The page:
Annuity rates rise for first time in two years
Average annuity rates rose by 3% in the first three months of the year, the first increase in two years, according to MGM Advantage.
But there is not much solace for pre-retirees as, over a typical 18-year retirement, a pension pot of £50,000 will still produce £10,224 less income compared to an annuity bought two years ago.
Aston Goodey, distribution and marketing director at MGM Advantage, says despite this, any increase is good news for people looking to retire and convert their savings into income.
"There is a sting in the tail as annuity rates are still very low and likely to remain so for some time to come," he adds, blaming a number of wider economic factors as well as policies such as Solvency II, which will mean companies must increase their capital adequacy, for continued downward pressure on rates.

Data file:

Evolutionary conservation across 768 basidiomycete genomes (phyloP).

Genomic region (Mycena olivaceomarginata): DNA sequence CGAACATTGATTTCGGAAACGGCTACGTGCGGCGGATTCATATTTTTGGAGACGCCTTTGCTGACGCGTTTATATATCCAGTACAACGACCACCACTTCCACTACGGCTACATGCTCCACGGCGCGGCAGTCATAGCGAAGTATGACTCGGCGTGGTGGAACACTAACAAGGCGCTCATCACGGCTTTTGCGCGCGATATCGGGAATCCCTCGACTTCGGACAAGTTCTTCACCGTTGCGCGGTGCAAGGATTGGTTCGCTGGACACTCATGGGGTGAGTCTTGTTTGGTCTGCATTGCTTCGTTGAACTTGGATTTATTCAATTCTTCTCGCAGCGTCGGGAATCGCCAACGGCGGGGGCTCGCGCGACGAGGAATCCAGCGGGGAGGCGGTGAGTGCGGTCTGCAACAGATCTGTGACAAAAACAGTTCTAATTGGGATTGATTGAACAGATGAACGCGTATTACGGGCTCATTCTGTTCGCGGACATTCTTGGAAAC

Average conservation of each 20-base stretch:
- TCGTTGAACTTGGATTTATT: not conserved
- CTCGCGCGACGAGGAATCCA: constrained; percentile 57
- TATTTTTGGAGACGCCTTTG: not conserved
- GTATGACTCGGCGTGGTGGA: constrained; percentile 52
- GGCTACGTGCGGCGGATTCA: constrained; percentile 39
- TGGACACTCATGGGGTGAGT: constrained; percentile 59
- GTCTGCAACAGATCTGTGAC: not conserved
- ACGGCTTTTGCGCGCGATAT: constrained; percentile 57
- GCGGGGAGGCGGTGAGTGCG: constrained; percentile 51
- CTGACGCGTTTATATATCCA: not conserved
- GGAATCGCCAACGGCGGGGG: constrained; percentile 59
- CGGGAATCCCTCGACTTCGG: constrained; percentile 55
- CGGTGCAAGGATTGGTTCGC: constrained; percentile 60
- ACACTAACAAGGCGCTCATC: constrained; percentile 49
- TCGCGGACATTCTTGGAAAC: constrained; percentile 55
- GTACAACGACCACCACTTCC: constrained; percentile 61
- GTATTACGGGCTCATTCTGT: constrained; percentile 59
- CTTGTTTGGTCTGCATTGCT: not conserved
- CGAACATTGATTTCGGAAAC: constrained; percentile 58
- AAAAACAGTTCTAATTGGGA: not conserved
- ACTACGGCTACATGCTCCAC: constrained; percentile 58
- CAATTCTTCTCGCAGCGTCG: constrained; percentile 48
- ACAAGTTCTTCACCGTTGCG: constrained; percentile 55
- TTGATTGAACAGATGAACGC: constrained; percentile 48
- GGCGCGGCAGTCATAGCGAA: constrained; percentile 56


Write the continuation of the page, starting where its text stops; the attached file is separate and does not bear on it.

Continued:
According to MGM Advantage, a £50,000 pension pot belonging to a 65-year old male converted into an annuity in March 1998 would have produced an annual income of £4,885 over 15 years, meaning a total income of £73,275.
Fast-forward 15 years, and that same male retiring in March 2013 will receive £2,875 over 18 years, producing just £51,750 of total income over retirement.
This article was written for our sister website Money Observer
In exchange for any lump sum – usually your pension fund – an annuity is “bought” from an insurance company and provides an income for life. When you die, the income stops. Annuity rates fluctuate daily and depend on your sex (although from 21 December 2012 insurers will no longer be able to use gender as a factor when calculating annuities), age, health and a number of other factors, so you have to pick the right one and, once bought, its terms cannot be altered, so seek financial advice.